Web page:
No Shelf Required is an ardent supporter of independent authors around the world writing and producing their work on their own terms and with their own resources. In an effort to draw attention to quality independent (aka self-published) literature (fiction and nonfiction published by independent authors and indie publishers around the world), and in agreement with BlueInk Review, NSR highlights a wide variety of titles reviewed on BIR’s site each week. Enjoy this week’s (very timely) pick.


http://www.blueinkreview.com/book-reviews/tax-reform-with-the-2020-tax/

About Author

tanner

 

James C. Tanner is a certified public accountant with over 40 years of experience. He earned his undergraduate degree from Santa Clara University and his Master’s in Accounting and Taxation from the University of Denver. He currently lives with his wife in Colorado. Tax Reform with the 20/20 Tax is his first book.


 

About BlueInk Review

BlueInk Review was founded by Patti Thorn, former books editor of the Rocky Mountain News, and Patricia Moosbrugger, literary agent and subsidiary rights specialist. It offers serious, unbiased reviews of self-published books. Reviews are penned largely by writers drawn from major mainstream publications, such as The New York Times and Washington Post, and editors of respected traditional publishing houses. Select reviews appear in Booklist magazine.

What books want (and what we are misunderstanding)

What books want

Article 2 in the “Lessons from Croatia Reads” series

This is Article 2 (following What readers want) in the “Lessons from Croatia Reads” series of articles on NSR, which aims to describe the experience of turning the country of Croatia into a Free Reading Zone in December 2016. The series is not meant to be a standard academic case study of all that various numbers and figures prove and don’t prove about the future of books and reading. It is an attempt to draw from the experience in a way that highlights all that is missing but within our reach. Croatia Reads was/is meant to give us a glimpse of a future that holds so much promise for the written word. In this future things look radically different than they do today, but the possibilities (and opportunities) for all who work with books are endless.


I start by responding to what I have heard publishers, librarians, and authors say for many years (especially in recent months), and what I no longer relate to as a publishing professional, passionate writer, life-long learner, and restless reader. This idea—this insistence—that books and knowledge must be protected. That there is a lot of logic behind how books are written, how they are published and distributed, and how they are curated and ‘saved’ for future generations. But is there? What if there used to be a lot more logic behind it all than there is today?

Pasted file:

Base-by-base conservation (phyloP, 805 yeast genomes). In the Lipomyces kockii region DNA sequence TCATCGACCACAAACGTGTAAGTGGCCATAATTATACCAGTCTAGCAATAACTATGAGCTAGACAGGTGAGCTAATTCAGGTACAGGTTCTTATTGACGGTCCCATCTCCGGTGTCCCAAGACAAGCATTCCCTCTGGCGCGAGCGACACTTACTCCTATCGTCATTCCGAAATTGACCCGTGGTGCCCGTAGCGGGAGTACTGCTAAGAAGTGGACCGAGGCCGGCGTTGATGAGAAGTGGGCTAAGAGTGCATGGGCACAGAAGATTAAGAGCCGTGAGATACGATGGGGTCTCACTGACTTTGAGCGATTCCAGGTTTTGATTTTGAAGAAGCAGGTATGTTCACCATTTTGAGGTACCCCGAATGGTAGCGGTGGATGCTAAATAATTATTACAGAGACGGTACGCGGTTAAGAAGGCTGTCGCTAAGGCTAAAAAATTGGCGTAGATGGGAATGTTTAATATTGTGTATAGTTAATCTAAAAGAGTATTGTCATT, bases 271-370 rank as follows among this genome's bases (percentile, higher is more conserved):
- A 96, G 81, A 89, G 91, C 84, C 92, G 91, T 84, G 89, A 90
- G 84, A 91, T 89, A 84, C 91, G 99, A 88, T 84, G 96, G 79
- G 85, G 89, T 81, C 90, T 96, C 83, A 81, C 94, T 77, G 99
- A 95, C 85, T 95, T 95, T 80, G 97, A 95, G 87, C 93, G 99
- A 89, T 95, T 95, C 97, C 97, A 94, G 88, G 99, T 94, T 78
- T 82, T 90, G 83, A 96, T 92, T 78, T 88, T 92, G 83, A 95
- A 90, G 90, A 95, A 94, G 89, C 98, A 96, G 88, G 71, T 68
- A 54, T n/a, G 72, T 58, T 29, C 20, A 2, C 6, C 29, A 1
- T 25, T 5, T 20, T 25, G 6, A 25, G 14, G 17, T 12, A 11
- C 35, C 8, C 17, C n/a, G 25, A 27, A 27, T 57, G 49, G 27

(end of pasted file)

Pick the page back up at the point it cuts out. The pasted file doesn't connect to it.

Books, I see now, do not want to be guarded or protected. They do not care to belong to any entity (human or artificial) and, in fact, do not want to belong even to those who create them (authors), claim them (publishers), and collect them (librarians). Books don’t want to be recommended and they don’t want to be judged. Like traveling souls yearning to meet a curious companion on their journey, they want to be free to reach the reader on their own terms. They want a relationship with the reader that is genuine and organic and does not involve outside forces.  And it is clear: they can only accomplish all this in digital format. Continue reading What books want (and what we are misunderstanding)

Project Gutenberg, public domain titles free to be read and re-distributed in the U.S. (but not necessarily throughout the world)

Project Gutenberg

Our tour of open reading sites begins at the beginning, with Project Gutenberg. The oldest (1971) of such collections, it currently has a collection of 53,000+ volumes. This number is expected to grow significantly in 2019, when changes in the copyright law allow more books to become available. Originally, founder Michael Hart’s intent was to focus of the collection was books in English in the public domain.  Recently, though, several European languages have been added. The history of the project is available at Wikipedia and on Project Gutenberg’s site.

Continue reading Project Gutenberg, public domain titles free to be read and re-distributed in the U.S. (but not necessarily throughout the world)

Knowledge Unlatched announces plans for 2017

 

Knowledge UnlatchedNSR (supporter of all initiatives bringing open and free access to books and knowledge), is always glad to hear from the folks at Knowledge Unlatched. They shared some news in an email yesterday. Here is an excerpt from the email and the news article on their site:

Knowledge Unlatched’s Plans for 2017

The year is already off to an exciting start as we see pledges come in from libraries all over the world who wish to support KU Select 2016; our HSS e-book collection featuring books from 54 publishers on 5 continents, curated by 40 acquisitions and collections librarians in 12 countries. The outcome of the library pledging period will be published in February.

Knowledge Unlatched is very active in developing Open Access. Our goal is clear: we want to make KU a platform for different Open Access initiatives to allow them to focus on developing their models whilst broadening the funding structure.